Septimus rose and took his hat. “I think it awfully wonderful of you,” he said. “I really do. I should like to talk to you about it—but I must go and see Emmy. She came last night.”
Sypher inquired politely after her health, also that of her baby.
“He’s taking such a deuce of a time to grow up,” said Septimus. “Otherwise he’s well. He’s got a tooth. I’ve been wondering why no dentist has ever invented a set of false teeth for babies.”
“Then your turn would come,” laughed Sypher, “for you would have to invent them a cast-iron inside.”
Before Septimus went, Sypher thrust a gold-headed umbrella into his hands.
“It’s pouring with rain, and you’ll wade about and get wet through. I make a rule never to lend umbrellas, so I give you this from a grateful heart. God bless you.”
The little flat in Chelsea, cleaned, swept and garnished by the wife of the porter of the Mansions, received Emmy, her babe, Madame Bolivard and multitudinous luggage. All the pretty fripperies and frivolities had been freshened and refurbished since their desecration at alien hands, and the place looked cheery and homelike; but Emmy found it surprisingly small, and was amazed to discover the prodigious space taken up by the baby. When she drew Septimus’s attention to this phenomenon he accounted for it by saying that it was because he had such a very big name, which was an excellent thing in that it would enable him to occupy a great deal of room in the universe when he grew up.
She busied herself all the morning about the flat, happier than she had been for a whole year. Her days of Hagardom were over. The menacing shadow of the finger of scorn pointing at her from every airt of heaven had disappeared. A clear sky welcomed her as she came back to take up an acknowledged position in the world. The sense of release from an intolerable ban outweighed the bitterness of old associations. She was at home, in London, among dear familiar things and faces. She was almost happy.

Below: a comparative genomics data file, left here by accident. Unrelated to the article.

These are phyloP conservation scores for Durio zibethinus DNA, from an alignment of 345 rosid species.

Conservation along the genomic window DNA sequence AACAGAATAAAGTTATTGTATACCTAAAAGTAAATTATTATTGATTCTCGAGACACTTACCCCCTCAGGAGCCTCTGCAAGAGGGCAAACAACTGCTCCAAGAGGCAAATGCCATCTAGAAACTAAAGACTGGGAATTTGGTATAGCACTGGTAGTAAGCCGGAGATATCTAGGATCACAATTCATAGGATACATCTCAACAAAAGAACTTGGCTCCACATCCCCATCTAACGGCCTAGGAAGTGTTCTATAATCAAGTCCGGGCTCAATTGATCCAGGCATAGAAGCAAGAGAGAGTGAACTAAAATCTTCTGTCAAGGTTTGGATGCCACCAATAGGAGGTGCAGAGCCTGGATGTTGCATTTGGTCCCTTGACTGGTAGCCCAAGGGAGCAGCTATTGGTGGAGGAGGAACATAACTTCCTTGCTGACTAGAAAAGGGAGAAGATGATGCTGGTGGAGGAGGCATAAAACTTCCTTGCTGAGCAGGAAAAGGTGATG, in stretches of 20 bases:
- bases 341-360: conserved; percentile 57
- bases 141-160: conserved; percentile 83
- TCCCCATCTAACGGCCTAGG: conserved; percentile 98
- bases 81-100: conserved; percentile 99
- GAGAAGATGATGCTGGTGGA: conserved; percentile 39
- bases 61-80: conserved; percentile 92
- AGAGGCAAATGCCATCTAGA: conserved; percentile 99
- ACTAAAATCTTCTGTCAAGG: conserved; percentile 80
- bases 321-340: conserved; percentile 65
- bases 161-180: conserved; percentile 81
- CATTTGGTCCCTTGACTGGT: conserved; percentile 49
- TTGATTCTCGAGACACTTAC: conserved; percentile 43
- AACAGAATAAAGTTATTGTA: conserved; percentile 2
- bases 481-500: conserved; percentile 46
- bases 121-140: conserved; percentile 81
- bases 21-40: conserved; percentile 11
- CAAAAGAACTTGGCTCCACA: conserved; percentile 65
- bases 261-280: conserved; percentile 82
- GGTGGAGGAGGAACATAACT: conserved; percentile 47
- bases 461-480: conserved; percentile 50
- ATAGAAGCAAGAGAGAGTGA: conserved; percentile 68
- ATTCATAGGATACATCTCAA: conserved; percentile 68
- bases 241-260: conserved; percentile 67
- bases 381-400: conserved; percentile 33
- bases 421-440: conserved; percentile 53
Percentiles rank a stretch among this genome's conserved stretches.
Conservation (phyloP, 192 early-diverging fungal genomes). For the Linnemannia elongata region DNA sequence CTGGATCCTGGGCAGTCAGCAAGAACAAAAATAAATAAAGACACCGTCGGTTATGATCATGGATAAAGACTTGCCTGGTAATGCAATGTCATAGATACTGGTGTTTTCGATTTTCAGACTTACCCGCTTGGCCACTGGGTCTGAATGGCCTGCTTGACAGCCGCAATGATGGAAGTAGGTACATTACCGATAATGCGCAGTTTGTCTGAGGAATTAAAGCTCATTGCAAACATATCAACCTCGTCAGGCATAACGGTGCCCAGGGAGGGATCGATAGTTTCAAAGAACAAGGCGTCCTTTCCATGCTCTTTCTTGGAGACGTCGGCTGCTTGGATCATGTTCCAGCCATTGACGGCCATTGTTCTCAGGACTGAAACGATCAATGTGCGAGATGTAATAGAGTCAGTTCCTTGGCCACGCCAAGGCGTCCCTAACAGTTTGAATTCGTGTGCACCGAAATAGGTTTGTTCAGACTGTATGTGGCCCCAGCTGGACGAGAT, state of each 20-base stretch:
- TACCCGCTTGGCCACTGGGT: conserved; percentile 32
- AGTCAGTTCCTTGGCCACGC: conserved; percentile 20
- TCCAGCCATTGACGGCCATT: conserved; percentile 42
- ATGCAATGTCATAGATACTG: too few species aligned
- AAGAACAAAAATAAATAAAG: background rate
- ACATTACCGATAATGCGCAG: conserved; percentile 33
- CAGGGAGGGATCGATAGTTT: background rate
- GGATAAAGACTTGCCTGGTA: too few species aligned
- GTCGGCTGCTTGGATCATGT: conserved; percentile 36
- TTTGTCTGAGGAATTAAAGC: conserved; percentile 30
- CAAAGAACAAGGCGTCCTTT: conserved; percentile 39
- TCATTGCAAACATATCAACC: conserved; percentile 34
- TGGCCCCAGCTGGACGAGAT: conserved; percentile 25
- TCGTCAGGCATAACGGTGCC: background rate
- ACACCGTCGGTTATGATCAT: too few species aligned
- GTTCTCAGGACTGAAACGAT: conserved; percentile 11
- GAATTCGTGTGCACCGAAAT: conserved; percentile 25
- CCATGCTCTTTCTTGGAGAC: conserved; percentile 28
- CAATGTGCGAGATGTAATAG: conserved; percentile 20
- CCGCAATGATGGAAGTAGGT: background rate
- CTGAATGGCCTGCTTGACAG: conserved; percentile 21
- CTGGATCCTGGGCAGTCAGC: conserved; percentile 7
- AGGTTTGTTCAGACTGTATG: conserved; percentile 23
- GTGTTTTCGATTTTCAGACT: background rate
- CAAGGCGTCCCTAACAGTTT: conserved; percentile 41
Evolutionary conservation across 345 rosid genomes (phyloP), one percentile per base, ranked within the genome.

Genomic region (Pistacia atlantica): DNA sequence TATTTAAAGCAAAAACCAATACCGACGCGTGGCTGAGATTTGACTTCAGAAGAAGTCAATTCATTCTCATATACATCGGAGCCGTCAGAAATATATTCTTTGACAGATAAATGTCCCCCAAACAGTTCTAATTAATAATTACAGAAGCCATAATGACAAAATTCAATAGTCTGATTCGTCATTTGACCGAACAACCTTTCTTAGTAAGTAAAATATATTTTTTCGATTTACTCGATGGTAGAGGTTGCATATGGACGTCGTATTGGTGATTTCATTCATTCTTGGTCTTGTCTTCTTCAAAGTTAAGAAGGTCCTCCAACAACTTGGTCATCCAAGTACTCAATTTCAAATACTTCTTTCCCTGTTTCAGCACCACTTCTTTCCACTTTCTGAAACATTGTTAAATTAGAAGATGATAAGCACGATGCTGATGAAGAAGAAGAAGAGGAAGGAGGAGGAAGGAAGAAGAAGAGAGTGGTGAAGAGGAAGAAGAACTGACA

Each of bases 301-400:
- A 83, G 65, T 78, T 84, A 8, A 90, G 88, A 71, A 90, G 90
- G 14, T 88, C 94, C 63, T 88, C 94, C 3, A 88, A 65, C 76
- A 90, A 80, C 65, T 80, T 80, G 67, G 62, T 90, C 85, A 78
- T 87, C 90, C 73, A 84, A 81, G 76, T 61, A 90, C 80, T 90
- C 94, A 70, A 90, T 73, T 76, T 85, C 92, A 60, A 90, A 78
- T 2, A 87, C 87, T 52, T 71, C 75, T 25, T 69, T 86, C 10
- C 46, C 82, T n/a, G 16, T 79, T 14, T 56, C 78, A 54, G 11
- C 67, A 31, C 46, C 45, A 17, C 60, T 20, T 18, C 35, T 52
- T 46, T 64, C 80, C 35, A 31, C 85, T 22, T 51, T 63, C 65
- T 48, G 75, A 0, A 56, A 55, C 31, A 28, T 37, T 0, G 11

When Madame Bolivard appeared with bonnet and basket undismayedly prepared to market for lunch and dinner, she laughed like a schoolgirl, and made her repeat the list of English words she had taught her in view of this contingency. She could say “cabbage,” “sugar,” “lettuce,” and ask for all sorts of things.
“But suppose you lose your way, Madame Bolivard?”
“I shall find it, madame.”
“But how will you ask for directions? You know you can’t say ’Ecclefechan Mansions.’”
Madame Bolivard made a hopeless, spluttering sound as if she were blowing teeth out of her mouth, which in no wise resembled the name of the place wherein she dwelt. But Madame Bolivard, as has been remarked, was a brave femme; and allons donc! this was the least of the difficulties she had had to encounter during her life. Emmy bade her godspeed in her perils among the greengrocers.